Pathways to Science and Engineering Professions: Persistence and career choice for bachelors and masters graduates' research experiences, decision points and labor market transitions
This study is of the critical choice points in the pathway through college, into an occupation, and onto a career in science and engineering. This comprehensive analysis of critical choice points in students biosciences and engineering pathways contributes to developing a model and assessment of key high impact events in STEM workforce development. This study complements research on the educational pathways of these students, of the supply side, by expanding STEM pathway models to include the demand side dynamics of career choice and persistence at non-Ph.D. levels. We focus on the role of the research experience in developing scientists and engineers at the baccalaureate and masters levels to better understand STEM workforce investments and program effectiveness.
The development and analysis of the rich datasets at The Institute for Research on Innovation and Science (University of Michigan) uses detailed information about S&E students from university administrative records linked to employment and other survey data (LEHD, Census) and the enhanced STAR microdata for Committee on Institutional Cooperation universities. Analysis of other data sets (B&B/BPS from NCES; SESTAT) will provide initial pathways analysis and inform development of the IRIS data. In both data analyses we can follow a large sample of these students into the workforce and, for a smaller sample, examine the employment and education outcomes for all science and engineering graduates. These comprehensive datasets support an assessment of research experiences and high impact events on critical choice points, providing guidance for agencies directing STEM investments.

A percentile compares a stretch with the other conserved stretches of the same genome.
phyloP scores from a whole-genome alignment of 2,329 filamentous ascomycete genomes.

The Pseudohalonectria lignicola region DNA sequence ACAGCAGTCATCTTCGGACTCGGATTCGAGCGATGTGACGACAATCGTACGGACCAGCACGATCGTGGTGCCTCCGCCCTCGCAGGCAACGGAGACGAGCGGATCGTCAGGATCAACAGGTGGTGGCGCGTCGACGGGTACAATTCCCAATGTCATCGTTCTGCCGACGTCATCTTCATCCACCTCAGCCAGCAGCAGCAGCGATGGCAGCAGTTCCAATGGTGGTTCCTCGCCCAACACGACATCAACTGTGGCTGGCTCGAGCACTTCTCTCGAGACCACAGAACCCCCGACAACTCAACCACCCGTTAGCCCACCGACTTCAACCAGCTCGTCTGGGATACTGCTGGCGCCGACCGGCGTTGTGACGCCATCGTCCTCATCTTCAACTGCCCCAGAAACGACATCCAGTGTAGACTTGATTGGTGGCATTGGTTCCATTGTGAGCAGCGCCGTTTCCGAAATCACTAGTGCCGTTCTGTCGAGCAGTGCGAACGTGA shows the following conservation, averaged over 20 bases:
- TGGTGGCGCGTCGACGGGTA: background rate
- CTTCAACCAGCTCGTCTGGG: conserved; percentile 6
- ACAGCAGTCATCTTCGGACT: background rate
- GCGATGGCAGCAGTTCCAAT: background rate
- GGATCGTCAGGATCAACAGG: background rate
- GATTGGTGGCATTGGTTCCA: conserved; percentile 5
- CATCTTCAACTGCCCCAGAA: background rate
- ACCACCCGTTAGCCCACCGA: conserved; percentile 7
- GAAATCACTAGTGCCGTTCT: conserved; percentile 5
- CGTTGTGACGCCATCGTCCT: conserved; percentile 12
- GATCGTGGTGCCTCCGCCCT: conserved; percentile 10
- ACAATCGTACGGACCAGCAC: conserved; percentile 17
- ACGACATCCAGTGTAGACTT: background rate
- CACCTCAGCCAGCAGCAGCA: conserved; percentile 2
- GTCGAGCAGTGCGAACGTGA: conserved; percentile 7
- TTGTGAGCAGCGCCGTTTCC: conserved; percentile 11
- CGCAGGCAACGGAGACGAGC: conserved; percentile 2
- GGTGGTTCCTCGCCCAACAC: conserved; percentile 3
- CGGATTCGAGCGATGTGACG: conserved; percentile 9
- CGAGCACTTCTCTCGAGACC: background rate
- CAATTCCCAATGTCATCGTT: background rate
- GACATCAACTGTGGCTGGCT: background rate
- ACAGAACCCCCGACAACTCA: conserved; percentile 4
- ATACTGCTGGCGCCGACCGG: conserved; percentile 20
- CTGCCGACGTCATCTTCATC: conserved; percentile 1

The second major task of the project is interviews with students, early career scientists and engineers, and employers. These interviews will be conducted by the Rutgers team and will work iteratively with the quantitative analysis to identify key decision points in academic and career trajectories, analyzing the dynamics of those decision points. In particular, the interviews and field work will focus on the role of research experiences on decision points and demand side factors that affect science and engineering career entry and persistence. Field work in firms and colleges will examine how firms are structuring bioscience and engineering jobs and careers and how that affects the career choices and initial career trajectories.
National Science Foundation
- Jason D. Owen-Smith
2016-05-01 - 2021-04-30